Armed Forces Bill — Clause 8 — Armed Forces Covenant — 6 Dec 2021 at 20:50

The majority of MPs voted not to require the Government to have due regard to the special circumstances of current and former members of the armed services when exercising certain functions in relation to England.

MPs were considering the Bill Armed Forces Bill.[1][2][3]

The motion rejected in this vote was:

  • That this House disagrees with Lords amendment 2.

Lords amendment 2[4] stated:

  • Page 9, line 18, at end insert—
  • “(za) the Secretary of State;”

Had it not been rejected this would have impacted Clause 8 of the Bill[2] titled: Armed forces covenant which set out a requirement for specified persons and public bodies, when carrying out certain specified functions to "have due regard to":

  • (a) the unique obligations of, and sacrifices made by, the armed forces,
  • (b) the principle that it is desirable to remove disadvantages arising for service people from membership, or former membership, of the armed forces, and
  • (c) the principle that special provision for service people may be justified by the effects on such people of membership, or former membership, of the armed forces.

The Lords amendment would have added the Secretary of State to the list required to have due regard to the matters set out.

Schedule 1 of the Interpretation Act 1978 provides that Secretary of State means "one of Her Majesty’s Principal Secretaries of State".[7]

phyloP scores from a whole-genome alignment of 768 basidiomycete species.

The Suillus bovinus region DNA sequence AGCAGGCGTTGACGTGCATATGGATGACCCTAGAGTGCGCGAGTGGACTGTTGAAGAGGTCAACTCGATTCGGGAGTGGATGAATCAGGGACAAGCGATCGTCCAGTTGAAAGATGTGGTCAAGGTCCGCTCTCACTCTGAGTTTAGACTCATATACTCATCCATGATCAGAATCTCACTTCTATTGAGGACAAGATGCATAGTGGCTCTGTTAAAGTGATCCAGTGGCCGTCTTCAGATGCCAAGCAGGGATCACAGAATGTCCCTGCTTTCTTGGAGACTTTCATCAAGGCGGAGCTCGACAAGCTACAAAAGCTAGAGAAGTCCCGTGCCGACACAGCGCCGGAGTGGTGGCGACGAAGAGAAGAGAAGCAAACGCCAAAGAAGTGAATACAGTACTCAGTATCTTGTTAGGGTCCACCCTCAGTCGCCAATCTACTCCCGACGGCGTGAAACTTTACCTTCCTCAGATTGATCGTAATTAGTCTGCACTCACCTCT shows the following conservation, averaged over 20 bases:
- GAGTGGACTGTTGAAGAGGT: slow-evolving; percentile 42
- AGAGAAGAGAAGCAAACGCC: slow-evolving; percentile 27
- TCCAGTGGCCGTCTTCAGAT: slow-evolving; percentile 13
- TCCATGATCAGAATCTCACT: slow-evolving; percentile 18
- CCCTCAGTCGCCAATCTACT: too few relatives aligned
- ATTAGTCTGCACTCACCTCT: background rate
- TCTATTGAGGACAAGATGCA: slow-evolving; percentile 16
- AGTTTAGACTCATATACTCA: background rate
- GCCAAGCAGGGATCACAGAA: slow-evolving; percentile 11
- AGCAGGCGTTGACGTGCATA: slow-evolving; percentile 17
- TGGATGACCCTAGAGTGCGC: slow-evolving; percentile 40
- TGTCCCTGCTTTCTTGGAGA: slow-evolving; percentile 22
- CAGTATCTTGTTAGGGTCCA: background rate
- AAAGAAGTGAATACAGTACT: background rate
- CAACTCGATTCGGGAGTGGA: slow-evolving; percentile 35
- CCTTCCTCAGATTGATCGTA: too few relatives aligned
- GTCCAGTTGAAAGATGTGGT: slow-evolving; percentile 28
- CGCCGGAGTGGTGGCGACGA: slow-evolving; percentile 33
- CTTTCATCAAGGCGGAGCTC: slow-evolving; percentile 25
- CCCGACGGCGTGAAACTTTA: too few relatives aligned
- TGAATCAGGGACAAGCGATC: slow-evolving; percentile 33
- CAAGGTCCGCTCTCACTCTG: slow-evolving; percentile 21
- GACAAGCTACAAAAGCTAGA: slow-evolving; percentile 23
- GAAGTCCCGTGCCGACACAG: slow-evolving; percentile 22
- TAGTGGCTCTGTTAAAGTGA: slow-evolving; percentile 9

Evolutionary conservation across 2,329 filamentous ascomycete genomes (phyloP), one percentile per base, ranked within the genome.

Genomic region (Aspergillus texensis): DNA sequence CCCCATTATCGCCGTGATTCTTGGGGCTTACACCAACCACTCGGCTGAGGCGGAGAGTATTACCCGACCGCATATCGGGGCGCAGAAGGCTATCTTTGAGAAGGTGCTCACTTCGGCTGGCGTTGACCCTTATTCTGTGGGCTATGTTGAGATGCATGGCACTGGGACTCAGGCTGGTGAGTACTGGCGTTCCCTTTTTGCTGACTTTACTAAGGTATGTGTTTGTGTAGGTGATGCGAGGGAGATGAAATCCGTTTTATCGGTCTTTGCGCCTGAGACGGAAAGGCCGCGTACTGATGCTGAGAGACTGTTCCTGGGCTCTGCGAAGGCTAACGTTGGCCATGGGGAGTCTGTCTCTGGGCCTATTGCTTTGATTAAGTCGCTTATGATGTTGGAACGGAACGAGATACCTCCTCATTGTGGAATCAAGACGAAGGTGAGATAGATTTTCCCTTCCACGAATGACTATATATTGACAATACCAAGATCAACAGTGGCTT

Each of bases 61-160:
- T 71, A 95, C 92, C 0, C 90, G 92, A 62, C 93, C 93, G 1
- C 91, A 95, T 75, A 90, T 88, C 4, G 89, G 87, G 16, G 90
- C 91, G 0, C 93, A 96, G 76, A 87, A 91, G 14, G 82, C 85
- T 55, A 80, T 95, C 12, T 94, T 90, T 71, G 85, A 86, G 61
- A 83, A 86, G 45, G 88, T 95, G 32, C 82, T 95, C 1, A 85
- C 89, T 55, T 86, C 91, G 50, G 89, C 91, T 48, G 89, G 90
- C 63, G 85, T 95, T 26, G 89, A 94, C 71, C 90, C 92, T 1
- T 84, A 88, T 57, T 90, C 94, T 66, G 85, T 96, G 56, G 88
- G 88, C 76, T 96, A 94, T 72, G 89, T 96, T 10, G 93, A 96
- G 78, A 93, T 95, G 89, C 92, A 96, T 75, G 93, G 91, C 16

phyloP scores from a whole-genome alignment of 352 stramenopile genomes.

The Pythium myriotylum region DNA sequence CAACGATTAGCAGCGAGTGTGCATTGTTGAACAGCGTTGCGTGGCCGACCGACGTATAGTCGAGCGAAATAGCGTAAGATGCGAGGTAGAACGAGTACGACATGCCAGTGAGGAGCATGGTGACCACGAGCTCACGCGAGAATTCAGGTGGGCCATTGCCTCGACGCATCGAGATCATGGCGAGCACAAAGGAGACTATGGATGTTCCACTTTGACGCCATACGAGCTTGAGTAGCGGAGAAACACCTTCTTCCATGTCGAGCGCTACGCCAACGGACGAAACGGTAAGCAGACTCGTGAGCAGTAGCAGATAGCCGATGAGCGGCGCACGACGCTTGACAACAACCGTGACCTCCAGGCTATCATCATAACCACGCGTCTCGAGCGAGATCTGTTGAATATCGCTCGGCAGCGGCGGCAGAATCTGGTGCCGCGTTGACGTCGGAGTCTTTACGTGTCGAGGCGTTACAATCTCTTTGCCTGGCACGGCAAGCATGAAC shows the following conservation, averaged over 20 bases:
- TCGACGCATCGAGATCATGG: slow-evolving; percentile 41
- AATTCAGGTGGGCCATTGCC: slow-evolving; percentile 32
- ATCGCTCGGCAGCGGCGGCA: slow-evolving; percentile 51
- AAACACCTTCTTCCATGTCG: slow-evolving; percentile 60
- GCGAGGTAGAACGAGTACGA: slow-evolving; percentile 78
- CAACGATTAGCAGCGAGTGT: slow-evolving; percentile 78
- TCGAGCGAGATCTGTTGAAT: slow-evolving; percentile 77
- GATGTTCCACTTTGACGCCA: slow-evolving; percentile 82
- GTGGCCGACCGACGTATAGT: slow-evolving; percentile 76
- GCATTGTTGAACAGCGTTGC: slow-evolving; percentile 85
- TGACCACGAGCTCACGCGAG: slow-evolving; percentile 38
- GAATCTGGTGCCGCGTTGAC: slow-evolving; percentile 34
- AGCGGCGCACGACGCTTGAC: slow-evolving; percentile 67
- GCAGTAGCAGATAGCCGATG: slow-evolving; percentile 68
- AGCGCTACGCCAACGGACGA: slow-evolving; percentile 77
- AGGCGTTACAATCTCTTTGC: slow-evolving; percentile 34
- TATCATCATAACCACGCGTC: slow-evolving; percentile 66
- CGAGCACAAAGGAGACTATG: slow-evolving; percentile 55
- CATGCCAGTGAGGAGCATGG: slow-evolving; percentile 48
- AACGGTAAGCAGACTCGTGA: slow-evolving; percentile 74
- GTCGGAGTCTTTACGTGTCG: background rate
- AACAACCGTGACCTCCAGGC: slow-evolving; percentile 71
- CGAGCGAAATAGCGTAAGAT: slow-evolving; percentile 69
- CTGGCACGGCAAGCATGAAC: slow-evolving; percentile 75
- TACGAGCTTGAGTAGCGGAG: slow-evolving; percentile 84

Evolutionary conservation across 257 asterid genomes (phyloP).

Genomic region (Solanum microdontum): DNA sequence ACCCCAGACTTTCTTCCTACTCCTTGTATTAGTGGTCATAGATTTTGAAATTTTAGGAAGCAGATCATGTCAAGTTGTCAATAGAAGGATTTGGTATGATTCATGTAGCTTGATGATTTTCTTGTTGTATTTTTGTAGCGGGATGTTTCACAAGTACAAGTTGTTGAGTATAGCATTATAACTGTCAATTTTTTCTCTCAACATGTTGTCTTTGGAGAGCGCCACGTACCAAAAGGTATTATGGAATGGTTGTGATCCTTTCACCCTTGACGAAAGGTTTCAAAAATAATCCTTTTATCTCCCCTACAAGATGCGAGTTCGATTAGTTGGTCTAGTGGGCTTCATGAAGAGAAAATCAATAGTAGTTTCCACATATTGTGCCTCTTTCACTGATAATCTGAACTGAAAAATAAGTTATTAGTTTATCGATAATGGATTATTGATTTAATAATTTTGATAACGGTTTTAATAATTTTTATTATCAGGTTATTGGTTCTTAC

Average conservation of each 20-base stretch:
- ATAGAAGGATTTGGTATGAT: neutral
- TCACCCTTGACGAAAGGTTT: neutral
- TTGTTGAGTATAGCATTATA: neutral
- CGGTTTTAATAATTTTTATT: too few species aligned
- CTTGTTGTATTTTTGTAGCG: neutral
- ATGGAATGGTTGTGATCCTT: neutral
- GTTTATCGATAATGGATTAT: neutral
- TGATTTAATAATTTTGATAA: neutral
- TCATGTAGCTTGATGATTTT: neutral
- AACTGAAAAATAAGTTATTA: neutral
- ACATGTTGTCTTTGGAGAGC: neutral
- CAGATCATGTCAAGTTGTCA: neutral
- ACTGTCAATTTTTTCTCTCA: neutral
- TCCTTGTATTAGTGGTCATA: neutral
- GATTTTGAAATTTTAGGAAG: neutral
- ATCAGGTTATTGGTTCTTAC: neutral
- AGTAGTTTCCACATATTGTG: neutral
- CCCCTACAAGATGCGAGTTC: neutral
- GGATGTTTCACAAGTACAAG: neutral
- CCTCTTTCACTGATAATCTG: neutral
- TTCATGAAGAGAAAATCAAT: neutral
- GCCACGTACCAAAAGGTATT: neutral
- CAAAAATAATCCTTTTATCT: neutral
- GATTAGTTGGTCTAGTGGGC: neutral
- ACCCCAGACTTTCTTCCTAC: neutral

The Armed Forces Covenant[6] states:

  • ...the whole nation has a moral obligation to the members of the Naval Service, the Army and the Royal Air Force, together with their families. They deserve our respect and support, and fair treatment
  • Those who serve in the Armed Forces, whether regular or Reserve, those who have served in the past, and their families, should face no disadvantage compared to other citizens in the provision of public and commercial services. Special consideration is appropriate in some cases, especially for those who have given most such as the injured and the bereaved.


Debate in Parliament |

Party Summary

Votes by party, red entries are votes against the majority for that party.

What is Tell? '+1 tell' means that in addition one member of that party was a teller for that division lobby.

What are Boths? An MP can vote both aye and no in the same division. The boths page explains this.

What is Turnout? This is measured against the total membership of the party at the time of the vote.

PartyMajority (Aye)Minority (No)BothTurnout
Con302 (+2 tell) 0084.0%
DUP0 5062.5%
Independent1 3080.0%
Lab0 166 (+2 tell)084.4%
LDem0 5041.7%
PC0 30100.0%
SNP0 30066.7%
Total:303 212081.9%

Rebel Voters - sorted by party

MPs for which their vote in this division differed from the majority vote of their party. You can see all votes in this division, or every eligible MP who could have voted in this division

Sort by: Name | Constituency | Party | Vote

no rebellions

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